P2.18 - Poster Session 2 - Pathology (ID 176)
- Event: WCLC 2013
- Type: Poster Session
- Track: Pathology
- Presentations: 1
- Coordinates: 10/29/2013, 09:30 - 16:30, Exhibit Hall, Ground Level
P2.18-016 - High throughput somatic mutation profiling in paraffin embedded Non-Small Cell Lung Cancer biopsies using the LungCarta™ Panel in clinical routine practice (ID 2792)
09:30 - 16:30 | Author(s): N. Bosselut
The identification of EGFR mutations as a driver for oncogenic proliferation in Non-Small Cell Lung Adenocarcinoma (NSCLC), in parallel with the development of the tyrosine kinase inhibitors has opened the way to “theranostics”. However, as more targets are identified and more targeted inhibitors are marketed, the medical community now needs to interrogate multiple genes to generate an accurate molecular profile for each individual tumor and determine matching targeted therapeutics. The development of the Next Generation Sequencing (NGS) has opened a new area offering for more comprehensive screening of somatic mutations across 10s to 100s of genes. However, its application in routine clinical practice within the individual therapeutic setting remains impractical due to the large data sets produced, as well as the high potential for generating false positive mutations Therefore atargeted approach seems more appropriate when screening for actionable somatic mutations. MALDI-TOF mass spectrometry (MassARRAY® System) is a flexible high-throughput solution that can easily adapt to newly discovered mutations as well as detect minority alleles of mutated DNAof large sample sets.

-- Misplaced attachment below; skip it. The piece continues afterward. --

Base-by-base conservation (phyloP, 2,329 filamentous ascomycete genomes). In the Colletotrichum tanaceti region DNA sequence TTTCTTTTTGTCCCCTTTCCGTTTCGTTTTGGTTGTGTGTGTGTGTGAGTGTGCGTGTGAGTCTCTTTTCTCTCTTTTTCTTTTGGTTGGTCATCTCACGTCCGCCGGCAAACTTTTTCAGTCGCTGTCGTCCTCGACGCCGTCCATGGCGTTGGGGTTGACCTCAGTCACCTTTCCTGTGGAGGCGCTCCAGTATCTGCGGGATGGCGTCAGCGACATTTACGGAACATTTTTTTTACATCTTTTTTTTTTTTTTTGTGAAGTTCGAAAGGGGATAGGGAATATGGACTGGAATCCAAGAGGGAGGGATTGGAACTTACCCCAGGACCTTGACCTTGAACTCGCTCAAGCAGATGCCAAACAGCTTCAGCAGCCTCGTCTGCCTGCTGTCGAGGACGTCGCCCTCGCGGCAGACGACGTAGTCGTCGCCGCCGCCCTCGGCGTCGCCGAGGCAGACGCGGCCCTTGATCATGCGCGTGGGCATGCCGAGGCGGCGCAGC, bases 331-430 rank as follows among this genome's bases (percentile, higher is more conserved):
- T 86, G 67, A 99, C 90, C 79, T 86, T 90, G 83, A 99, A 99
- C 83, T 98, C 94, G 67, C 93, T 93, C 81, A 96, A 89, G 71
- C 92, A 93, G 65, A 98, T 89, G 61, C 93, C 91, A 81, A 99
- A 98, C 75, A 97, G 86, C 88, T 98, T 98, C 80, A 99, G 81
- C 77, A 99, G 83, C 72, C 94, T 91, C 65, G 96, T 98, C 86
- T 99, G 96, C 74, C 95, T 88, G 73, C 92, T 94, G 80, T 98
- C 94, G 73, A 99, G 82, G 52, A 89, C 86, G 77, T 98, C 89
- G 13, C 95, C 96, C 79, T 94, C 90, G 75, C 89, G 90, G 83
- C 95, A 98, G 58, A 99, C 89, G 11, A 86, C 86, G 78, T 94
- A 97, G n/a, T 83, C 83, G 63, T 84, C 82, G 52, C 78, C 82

We have evaluated the LungCarta™ Panel, a panel targeting 213 somatic mutations in 26 genes. The method relies on multiplex PCR followed by single base extension and analysis using MALDI-TOF Mass Spectrometry.Genes such as EGFR, KRAS, BRAF, ERBB2 or PI3KCA,MAP2K1, EPHA3, NTRKs, STK11, TP53 and DDR2are well-represented.
For verification of this panel we have screened a set of 37 lung metastatic adenocarcinoma DNA isolated from formalin fixed paraffin embedded (FFPE) biopsies.These samples were previously characterized for EGFR, KRAS, ERBB2, PIK3CA and BRAF. We identified a total of 26 mutations in 23 of the 37 samples (62%) localized in 10 genes. 100% of the previously known mutations were verified and an additional 12 mutations were identified, 10 of these mutations were located in genes not previously screened. We were able to significantly reduce the DNA amount to as little as 24ng. To further validate the LungCarta panelresults we selected 15 of the samples to be analyzed using NGSand theTruSeqAmplicon - Cancer Paneland11 of the samples generated high quality libraries that could be sequenced. Using this NGS approach we validated the hits obtained by LungCarta. When comparing the two methods, NGS has a quite complicated workflow and we identified more than 50 positive hits for each sample requiring a large bioinformatics effort in order to separate true positives hits from false positive hits. This problem was not seen using the LungCarta where the standard turnaround time for each sample batch was less than 24 hours and the panel showed excellent robustness using DNA obtained from FFPE.
We have now applied the LungCarta™ panel to more than 400 patients with NSCLC and were able to not only treat patients promptly, but also enter some others in clinical trials We have identified targets that could be very interesting in the future. Compared to the NGS approach,LungCarta offers a relatively simple workflow with quick turnaround time and minimal sample input requirements.